Well I have not been a recruiter for any other vocation or career, so I am not sure how to answer this question. I do know that there are very successful Armenians in the law profession as well as in corporate America. However, I say to young people, “Why not think about being a priest?” It is an equally, if not more rewarding, noble and admirable profession than any other career or field. I also believe that the priesthood is a very diverse career. It offers a variety of professions all in one package–teacher, journalist, singer/musician, social worker, publicist, counselor, and marketer, among other professions.
Do you really think there are American-Armenian young men out there who would seriously consider becoming priests?
I know for a fact that there are many young men who are thinking about the priesthood because I am in contact with a number of them. I strongly believe that there are many more that we don’t know about.
As we provide more and more youth programs in our church, more young people are exposed to the lifestyle of a priest. Many of the young people who come to our church camps and St. Nersess summer conferences are seeking careers in which they can make a visible difference in the lives of real people. “I want a profession in which I can help people,” young people tell me all the time. They are looking for careers that include serving, teaching, caring, loving, helping, educating, and inspiring others. They want to feel fulfilled in their lives and many jobs offer only partial fulfillment of this deep desire. Working for God brings a deep satisfaction that pervades every fiber of one’s existence. Who wouldn’t want a job like that?
What talents, skills or experience will you bring to your new position?
I consider myself a personable, outgoing, open person who is able to effectively communicate with young people. I enjoy learning from our youth and sharing my experiences with them. I never stop trying to learn new ways to live my life and young people help me do that. I see myself as a creative thinker. This is one of my strong points; finding ways of making our centuries-old church come alive. It seems to come naturally to me. I thank the Holy Sprit for that gift.
How are the summer conferences connected to recruiting?
The summer conferences have traditionally attracted future seminarians and clergy. Most of the clergy alumni of St. Nersess are products of our summer conferences.
At the moment our first High School Conference of the summer is coming to an end. Last night I asked the young participants to describe their St. Nersess experience in one word. Among their responses were: “magical,” “amazing,” “unforgettable,” “unparalleled,” “magnificent,” “edifying,” “renewing,” “awesome,” “uplifting,” “extravagant,” “wholesome,” “indescribable,” “holy,” “inspirational,” “knowledge-filled” and “fun.”
I am sure if you ask the same question to participants of the early St. Nersess summer conferences years ago, their responses would be similar. At St. Nersess we try to expose our youth to the very best of the Armenian Church. Through the conferences young people meet clergy and theologically-trained lay leaders in an informal and loving atmosphere. They get a taste of what it’s like to serve the church. God’s Spirit is truly at work on the 9 acres of property at 150 Stratton Road in New Rochelle. I invite you to come and spend a day with us and see for yourself. I mean it!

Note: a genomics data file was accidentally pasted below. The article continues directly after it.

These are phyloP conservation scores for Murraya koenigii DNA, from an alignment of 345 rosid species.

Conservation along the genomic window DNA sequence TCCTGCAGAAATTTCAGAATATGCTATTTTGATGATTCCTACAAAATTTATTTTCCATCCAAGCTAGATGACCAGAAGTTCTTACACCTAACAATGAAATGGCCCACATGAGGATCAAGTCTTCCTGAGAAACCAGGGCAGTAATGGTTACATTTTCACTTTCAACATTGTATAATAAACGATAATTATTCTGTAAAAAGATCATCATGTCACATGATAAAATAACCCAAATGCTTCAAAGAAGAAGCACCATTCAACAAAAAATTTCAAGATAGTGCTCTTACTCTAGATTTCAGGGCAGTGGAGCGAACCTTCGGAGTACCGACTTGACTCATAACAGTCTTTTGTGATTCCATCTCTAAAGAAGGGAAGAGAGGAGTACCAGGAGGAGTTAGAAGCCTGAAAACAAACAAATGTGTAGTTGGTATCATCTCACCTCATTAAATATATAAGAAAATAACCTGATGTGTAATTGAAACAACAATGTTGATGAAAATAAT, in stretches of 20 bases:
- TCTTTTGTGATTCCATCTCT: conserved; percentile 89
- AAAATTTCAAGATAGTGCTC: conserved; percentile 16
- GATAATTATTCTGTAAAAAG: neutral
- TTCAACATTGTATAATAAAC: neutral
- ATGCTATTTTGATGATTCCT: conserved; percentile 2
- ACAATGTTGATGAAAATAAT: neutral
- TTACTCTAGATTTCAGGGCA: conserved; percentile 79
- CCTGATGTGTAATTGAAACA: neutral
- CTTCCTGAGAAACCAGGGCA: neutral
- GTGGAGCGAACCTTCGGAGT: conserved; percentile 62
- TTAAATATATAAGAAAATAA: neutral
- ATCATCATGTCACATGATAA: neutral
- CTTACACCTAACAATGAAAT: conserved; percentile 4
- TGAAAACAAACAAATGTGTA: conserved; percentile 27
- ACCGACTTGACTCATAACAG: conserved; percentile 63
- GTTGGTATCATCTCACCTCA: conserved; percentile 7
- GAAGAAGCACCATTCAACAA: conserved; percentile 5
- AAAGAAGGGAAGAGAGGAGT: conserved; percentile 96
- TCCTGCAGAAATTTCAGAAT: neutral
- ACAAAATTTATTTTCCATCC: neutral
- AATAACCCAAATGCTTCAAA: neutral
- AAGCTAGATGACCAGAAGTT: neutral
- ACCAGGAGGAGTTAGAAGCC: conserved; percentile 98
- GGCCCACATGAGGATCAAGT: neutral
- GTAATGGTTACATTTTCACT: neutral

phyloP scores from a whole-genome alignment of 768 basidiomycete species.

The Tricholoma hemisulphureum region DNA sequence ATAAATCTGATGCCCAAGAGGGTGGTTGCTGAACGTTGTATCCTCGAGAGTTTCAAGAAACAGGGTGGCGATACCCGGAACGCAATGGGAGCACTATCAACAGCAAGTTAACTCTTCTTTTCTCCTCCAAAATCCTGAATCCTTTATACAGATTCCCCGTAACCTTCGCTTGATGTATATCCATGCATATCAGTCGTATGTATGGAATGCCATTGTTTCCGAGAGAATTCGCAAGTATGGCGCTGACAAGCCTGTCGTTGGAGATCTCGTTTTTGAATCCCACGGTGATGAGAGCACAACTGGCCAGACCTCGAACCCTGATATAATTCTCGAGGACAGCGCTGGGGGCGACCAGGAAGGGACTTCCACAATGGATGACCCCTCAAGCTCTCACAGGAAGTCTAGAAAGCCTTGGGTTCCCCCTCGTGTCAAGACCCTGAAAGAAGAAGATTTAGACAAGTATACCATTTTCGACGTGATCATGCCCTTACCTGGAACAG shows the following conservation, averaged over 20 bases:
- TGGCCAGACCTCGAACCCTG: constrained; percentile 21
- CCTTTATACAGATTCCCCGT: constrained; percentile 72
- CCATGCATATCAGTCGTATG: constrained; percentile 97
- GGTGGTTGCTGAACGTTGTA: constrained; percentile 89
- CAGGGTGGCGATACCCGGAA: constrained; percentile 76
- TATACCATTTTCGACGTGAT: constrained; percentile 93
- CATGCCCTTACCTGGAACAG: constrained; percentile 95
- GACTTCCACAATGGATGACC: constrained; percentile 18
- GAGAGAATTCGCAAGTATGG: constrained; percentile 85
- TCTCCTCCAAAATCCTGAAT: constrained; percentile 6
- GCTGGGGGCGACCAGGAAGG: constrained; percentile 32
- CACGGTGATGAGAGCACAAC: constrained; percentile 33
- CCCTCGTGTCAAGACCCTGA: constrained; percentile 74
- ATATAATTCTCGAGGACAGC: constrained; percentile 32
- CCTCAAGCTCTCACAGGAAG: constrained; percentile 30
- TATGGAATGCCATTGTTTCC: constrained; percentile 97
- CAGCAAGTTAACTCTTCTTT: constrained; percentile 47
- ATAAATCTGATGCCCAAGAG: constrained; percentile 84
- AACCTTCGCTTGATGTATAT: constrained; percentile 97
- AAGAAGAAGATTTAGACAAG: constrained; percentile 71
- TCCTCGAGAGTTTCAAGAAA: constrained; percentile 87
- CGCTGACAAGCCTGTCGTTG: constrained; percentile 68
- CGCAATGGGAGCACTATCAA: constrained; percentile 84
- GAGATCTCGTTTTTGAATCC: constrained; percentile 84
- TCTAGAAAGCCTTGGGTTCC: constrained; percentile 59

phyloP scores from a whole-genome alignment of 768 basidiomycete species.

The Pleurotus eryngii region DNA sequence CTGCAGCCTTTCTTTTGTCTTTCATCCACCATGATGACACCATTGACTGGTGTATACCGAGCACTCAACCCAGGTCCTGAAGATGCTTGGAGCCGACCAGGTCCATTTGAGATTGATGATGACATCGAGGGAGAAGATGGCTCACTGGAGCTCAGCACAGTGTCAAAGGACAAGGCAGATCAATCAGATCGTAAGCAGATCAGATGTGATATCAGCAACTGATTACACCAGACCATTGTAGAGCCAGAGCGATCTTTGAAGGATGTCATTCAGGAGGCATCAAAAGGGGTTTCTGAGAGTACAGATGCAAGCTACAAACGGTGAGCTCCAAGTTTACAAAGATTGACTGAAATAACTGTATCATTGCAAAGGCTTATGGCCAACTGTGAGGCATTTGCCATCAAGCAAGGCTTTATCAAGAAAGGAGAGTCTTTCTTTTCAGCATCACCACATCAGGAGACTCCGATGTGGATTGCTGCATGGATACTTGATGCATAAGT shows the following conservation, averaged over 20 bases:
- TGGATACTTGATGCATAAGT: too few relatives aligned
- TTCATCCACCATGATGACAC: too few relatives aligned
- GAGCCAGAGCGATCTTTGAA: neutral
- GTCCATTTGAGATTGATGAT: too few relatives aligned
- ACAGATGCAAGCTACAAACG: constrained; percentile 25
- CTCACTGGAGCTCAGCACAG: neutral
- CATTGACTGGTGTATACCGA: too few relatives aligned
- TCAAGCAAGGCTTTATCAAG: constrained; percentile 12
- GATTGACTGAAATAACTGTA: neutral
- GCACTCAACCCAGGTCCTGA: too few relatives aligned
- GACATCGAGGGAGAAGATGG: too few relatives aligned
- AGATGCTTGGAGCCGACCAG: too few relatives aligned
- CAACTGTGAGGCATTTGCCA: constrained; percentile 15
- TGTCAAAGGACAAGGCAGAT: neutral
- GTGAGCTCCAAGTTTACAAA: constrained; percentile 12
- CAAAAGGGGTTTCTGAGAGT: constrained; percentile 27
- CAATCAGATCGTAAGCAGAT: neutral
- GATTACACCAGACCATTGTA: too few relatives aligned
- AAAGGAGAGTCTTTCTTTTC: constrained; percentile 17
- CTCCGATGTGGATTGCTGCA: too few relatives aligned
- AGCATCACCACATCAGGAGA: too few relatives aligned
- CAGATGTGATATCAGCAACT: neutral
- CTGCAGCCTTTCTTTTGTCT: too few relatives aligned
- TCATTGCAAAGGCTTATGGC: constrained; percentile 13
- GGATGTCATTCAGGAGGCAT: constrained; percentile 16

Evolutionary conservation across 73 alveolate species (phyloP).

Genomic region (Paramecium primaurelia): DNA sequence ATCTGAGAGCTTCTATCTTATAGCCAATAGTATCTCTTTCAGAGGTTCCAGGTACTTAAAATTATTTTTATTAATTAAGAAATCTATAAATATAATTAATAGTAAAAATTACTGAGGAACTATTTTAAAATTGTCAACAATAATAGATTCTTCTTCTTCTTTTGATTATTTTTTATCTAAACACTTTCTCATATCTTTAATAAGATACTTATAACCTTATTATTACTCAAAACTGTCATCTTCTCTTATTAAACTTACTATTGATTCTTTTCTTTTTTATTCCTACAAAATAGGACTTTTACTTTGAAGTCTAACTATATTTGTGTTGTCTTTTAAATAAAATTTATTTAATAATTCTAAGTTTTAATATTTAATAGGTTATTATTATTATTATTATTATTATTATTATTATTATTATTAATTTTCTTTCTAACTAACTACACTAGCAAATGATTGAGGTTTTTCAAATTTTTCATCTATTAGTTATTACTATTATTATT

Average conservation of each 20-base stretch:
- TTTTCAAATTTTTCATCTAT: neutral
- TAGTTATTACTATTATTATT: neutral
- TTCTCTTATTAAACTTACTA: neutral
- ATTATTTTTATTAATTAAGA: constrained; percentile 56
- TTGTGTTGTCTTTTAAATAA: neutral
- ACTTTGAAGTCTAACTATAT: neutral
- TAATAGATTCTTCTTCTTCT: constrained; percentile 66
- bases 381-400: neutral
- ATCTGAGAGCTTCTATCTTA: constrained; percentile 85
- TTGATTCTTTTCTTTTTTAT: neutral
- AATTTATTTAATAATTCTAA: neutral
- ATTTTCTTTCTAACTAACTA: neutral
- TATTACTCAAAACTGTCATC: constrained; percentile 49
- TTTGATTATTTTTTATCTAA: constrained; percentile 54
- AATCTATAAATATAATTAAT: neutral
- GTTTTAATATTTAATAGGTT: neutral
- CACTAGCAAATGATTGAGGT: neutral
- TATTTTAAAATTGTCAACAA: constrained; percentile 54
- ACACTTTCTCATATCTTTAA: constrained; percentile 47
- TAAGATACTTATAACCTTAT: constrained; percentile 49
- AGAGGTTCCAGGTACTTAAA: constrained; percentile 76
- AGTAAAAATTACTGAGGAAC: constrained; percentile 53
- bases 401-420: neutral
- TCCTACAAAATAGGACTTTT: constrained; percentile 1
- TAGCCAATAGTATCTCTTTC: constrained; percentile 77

What are your feelings about St. Nersess Seminary in general?
St. Nersess Armenian Seminary is a unique and extraordinary institution of the Armenian Church. Personally, I am grateful to St. Nersess for giving me so many gifts throughout my life. When I was 15 years old, the St. Nersess Summer Conferences opened me up to a real faith in God and offered me a social outlet in the Armenian community.
The seminary planted in me the seed of God’s calling to the priesthood. In the early 1980’s, then rector Fr. Mardiros Chevian, at the time Deacon Mike, one day approached me in the living room of the seminary during a summer conference and asked me, “Have you thought about being a priest? You have what it takes.” Those words were powerful. Well, from that moment onward, the seed of priesthood was nurtured and continued to grow and mature. I am thankful for the many and diverse experiences I have had through St. Neress.
When I was 21 and attending a winter conference at St. Nersess I met someone very special in my life, my wife, Paulette Kasparian of Selma, California. In December of 1985, we both attended the winter conference and hit it off from the moment we met. On the first day of the conference we sat in the upstairs landing and spoke for five hours about our lives. We were both in college and we began dating a few years later. We have been married since 1994. Every summer we come back to St. Nersess, and it is a joy coming back “home.” We really feel at home here at St. Nersess and even my two children, Jonah (whose middle name is “Nersess”) and Gloria feel the magic of St. Nersess. All year long they talk about their experiences and the friendships they have created here at the seminary.
I am also grateful for the higher education that I received from St. Nersess. I graduated with a Master of Divinity from St. Nersess and our sister seminary, St. Vladimir’s, and I am thankful for the generosity of the seminary and the Eastern Diocese in allowing me to study and learn about the Armenian Church and faith.
Who were your role models? Who has inspired you in your ministry?
I have had many role models over the years. Fr. Mardiros Chevian, Fr. Arnak Kasparian, Fr. Garabed Kochakian, Fr. Yeprem Kelegian, Fr. Kevork Arakelian. I admire Mother Teresa and I am inspired by the amount of love she had in her heart to live out her faith. My father, who passed away in 1999, also had a great impact on my ministry. I learned from him how to be compassionate and generous. He cared for many people and I saw that first hand.
What do you like to do in your spare time?
I love to spend time at the ocean. It is peaceful, relaxing, rejuvenating and it often reminds me of my younger days at Asbury Park with my family. I enjoy spending time with my wife and two children. We love driving into the country and enjoying the fresh air and scenic sights of rural America. I enjoy fishing, going for walks, and laughing with friends. I also like to write poetry.